Political Class and Clashes
Divisions define our two congressional districts
Illustration by Peter Noonan
This November New Hampshire will send two very different people to represent the state in Washington. This is not a prediction. This is a fact. And, no, it has nothing to do with Republicans or Democrats.
The Granite State has two seats in the US House of Representatives. The districts - and those running to represent those districts - are so different it's almost the tale of two states.
The First Congressional District - including Manchester, the Seacoast, the Mount Washington Valley and the Lakes Region - is scrappy, ethnic, intense and full of non-natives. Republican incumbent Frank Guinta grew up the son of Italian parents in New Jersey, who never graduated from high school but worked to build a family business. In his first major run for public office he was a long shot for Manchester Mayor, yet he outworked the incumbent and won. He also had to outwork and outsmart a hotly contested Republican primary for Congress in 2010 before getting his first bit of luck in riding a Republican wave year over the Democratic incumbent.
That incumbent was Democrat Carol Shea-Porter, who began her first race for Congress as more of a long shot than Guinta could ever imagine. In races that can cost a million dollars for candidates to win, Shea-Porter won her Democratic primary for Congress in 2006 spending a little over $20,000 and with the campaign theme of being for "the 99 percent of us." That was five years before the Occupy Movement made that phrase cool.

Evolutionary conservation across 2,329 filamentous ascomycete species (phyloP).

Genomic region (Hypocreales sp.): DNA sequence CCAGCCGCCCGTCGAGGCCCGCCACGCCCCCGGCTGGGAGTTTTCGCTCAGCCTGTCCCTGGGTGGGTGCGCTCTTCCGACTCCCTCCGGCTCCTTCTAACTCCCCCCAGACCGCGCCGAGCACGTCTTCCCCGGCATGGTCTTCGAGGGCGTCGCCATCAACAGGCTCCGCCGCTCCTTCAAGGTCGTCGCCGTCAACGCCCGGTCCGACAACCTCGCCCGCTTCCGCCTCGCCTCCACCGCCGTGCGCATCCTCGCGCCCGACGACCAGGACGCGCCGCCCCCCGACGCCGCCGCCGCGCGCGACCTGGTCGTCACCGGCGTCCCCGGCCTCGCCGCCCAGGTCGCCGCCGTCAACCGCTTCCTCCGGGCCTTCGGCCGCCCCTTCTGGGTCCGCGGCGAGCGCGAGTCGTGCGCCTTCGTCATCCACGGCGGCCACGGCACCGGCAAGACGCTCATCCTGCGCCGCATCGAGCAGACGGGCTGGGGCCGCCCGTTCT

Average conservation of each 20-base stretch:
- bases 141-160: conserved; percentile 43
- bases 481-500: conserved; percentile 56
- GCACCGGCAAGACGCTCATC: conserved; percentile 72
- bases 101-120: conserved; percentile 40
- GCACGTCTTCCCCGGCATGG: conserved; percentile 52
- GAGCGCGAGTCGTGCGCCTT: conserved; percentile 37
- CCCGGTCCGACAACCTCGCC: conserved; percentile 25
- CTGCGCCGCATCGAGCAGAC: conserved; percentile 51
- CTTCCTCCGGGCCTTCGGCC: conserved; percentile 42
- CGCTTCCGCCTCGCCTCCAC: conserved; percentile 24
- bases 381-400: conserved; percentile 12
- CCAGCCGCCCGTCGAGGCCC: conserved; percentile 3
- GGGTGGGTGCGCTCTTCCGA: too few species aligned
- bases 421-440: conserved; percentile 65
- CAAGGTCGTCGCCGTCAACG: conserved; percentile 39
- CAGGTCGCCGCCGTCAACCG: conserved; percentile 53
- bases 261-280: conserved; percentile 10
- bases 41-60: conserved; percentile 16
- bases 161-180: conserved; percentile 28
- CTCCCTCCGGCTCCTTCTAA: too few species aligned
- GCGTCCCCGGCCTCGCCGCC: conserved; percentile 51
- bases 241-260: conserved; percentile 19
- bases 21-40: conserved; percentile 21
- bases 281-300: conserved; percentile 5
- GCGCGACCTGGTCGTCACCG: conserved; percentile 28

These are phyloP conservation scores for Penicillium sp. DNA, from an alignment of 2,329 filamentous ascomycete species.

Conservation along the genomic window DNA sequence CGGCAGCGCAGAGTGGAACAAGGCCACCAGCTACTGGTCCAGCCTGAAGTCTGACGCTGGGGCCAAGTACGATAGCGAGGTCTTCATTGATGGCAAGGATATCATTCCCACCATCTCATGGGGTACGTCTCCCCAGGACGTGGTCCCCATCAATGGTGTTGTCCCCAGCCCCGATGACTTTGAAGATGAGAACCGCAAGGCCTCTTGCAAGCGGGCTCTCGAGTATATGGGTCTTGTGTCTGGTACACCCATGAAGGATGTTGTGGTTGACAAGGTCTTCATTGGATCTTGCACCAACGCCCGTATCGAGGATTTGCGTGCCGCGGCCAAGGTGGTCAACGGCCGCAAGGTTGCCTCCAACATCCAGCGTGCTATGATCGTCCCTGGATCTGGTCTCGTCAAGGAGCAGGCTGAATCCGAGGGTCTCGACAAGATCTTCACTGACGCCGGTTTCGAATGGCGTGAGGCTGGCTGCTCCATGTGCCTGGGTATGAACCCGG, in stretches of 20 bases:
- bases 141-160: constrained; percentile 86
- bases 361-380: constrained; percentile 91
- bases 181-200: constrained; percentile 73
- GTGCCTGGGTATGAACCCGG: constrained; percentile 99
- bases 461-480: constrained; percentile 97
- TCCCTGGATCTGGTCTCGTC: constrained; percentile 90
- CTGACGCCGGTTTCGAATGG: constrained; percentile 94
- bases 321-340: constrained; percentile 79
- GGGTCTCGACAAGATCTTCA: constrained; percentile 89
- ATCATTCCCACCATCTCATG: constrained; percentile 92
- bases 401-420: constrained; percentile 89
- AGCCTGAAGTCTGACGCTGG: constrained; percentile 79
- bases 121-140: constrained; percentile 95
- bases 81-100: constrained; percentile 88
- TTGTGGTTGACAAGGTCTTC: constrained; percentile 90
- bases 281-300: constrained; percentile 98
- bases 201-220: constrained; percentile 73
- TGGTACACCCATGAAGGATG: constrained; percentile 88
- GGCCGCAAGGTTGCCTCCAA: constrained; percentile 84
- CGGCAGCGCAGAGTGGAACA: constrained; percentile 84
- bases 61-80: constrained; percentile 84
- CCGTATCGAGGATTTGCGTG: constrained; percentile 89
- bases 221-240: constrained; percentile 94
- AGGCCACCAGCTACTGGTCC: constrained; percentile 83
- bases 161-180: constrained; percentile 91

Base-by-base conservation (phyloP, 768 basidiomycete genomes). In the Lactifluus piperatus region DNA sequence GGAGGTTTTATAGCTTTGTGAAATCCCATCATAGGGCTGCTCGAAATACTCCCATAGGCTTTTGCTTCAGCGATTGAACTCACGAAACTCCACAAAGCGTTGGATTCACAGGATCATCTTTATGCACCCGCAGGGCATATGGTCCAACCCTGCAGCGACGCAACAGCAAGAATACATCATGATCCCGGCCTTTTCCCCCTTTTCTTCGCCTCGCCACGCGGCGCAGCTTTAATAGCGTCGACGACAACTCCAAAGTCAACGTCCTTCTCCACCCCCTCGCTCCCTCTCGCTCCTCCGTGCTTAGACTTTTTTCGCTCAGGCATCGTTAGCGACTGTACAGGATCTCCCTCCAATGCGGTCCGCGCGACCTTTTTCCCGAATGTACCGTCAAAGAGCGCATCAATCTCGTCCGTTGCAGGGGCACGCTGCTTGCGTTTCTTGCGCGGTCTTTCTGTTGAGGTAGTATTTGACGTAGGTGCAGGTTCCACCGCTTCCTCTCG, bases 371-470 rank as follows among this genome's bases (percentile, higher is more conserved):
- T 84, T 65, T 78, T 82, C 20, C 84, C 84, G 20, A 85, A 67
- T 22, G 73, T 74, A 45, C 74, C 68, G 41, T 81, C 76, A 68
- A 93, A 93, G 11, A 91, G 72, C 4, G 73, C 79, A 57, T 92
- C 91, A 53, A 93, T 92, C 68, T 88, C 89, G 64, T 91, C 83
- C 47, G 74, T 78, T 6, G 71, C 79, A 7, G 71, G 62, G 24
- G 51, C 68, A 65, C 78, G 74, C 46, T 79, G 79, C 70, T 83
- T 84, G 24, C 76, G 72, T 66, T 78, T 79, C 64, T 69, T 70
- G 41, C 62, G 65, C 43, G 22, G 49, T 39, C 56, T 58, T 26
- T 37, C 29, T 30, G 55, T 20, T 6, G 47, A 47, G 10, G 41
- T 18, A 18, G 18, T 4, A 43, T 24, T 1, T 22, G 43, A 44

When Guinta defeated Shea-Porter in 2010, it marked the largest ideological shift from progressive to conservative of any Congressional seat in the country, according to the National Journal. While Guinta and Shea-Porter couldn't disagree more politically, they are very alike when it comes to how they approach taking risks and fighting politically. They like the rough and tumble.
Compare this to the Second Congressional District, which is all LL Bean, all the time. This district includes almost the entire border with Massachusetts and the entire borders with Vermont and Canada. There is more of a grounded laid-back feel to politics of the Monadnock Region and the Upper Valley along with the pragmatism of the North Country. People are more likely to be from the area. The two candidates running were childhood friends, both educated at Dartmouth and both come from well-known political families. Both Republican Congressman Charlie Bass and his Democratic challenger Annie Kuster are well-off financially. "Roughing it" for dinner might be going to Panera Bread.
Both Bass and Kuster have fully taken advantage of their backgrounds. Bass is the son of a Congressman and the grandson of a Governor. He has already been elected to Washington seven times. Kuster used her connections to be one of the most prolific fundraisers of all candidates in the country.
While the candidates in the First Congressional District could hardly contain their disdain for each other in their first debate in September, the Second District debate began with wishes of goodwill.
Both Congressional districts will see millions spent from both parties trying to convince voters that one is the perfect representative while the other is the devil. But here in New Hampshire, while you can vote a Congressman out of the District, you can't take the District out of the Congressman.